Have you ever wondered why the Hoerikwaggo Building is so named, or what it means?
Or why the statue of Cecil John Rhodes stands at the foot of Africa's leading university?
Should we expunge campus's historic symbols of Eurocentrism, colonialism and imperialism, or keep them, lest we forget, for our children's children's children's sake?
These are the kinds of questions UCT will be tackling in a new series of discussions, under the banner of transformation, starting on Monday 16 March from 16h00 to 18h00 in Kramer LT2, and continuing throughout the year.
And as a member of the university community, you're invited.
Each event will focus on a single issue in a discussion that will be led by invited speakers. Members of the audience (that's you) will also have an opportunity to express their opinions – and ask others about theirs.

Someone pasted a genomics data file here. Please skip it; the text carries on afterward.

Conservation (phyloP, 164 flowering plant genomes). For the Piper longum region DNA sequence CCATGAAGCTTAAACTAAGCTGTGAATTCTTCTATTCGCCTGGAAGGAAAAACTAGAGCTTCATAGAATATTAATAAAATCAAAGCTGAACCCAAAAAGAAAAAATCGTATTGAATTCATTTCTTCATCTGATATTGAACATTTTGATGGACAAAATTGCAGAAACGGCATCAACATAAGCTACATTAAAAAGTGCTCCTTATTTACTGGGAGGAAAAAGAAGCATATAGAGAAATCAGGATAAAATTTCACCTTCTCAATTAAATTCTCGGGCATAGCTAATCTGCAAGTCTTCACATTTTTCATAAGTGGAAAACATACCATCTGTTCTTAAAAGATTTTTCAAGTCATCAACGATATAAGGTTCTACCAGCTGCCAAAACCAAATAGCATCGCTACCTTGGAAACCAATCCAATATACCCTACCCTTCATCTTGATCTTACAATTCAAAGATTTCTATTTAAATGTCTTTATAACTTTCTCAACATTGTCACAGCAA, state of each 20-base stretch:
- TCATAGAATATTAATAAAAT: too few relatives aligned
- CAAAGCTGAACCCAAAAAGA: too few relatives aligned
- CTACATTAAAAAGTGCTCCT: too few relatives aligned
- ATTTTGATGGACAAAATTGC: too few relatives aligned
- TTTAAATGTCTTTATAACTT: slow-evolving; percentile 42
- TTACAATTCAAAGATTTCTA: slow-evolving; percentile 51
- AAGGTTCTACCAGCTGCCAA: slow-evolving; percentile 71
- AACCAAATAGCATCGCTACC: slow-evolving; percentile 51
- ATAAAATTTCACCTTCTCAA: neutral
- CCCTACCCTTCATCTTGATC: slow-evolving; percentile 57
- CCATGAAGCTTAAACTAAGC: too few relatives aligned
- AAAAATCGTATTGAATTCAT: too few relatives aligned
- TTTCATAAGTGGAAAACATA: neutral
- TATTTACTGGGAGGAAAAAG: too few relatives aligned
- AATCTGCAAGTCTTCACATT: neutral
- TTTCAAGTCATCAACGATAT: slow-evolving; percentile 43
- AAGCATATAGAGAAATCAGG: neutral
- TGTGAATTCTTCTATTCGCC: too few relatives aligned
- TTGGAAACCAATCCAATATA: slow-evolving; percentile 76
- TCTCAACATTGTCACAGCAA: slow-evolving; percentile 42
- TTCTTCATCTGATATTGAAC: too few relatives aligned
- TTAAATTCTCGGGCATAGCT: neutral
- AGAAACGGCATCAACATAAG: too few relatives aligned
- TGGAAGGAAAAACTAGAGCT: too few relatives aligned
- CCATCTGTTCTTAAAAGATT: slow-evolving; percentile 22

The topic of the first discussion on 16 March will be heritage, signage and symbolism. As deputy vice-chancellor Professor Crain Soudien noted, debate is vital to how UCT is managing the challenge of transformation.
"We hope these meetings will help identify ways that we might move forward," he said in a message to the campus community.
(And by the way, Hoerikwaggo means "Mountain of the Sea". After a Council decision, the old Chemical Engineering Building was renamed in 2005 when the chemical engineering department moved to a new home and Centre for Higher Education Development (CHED) moved in.)
Photo by Michael Hammond
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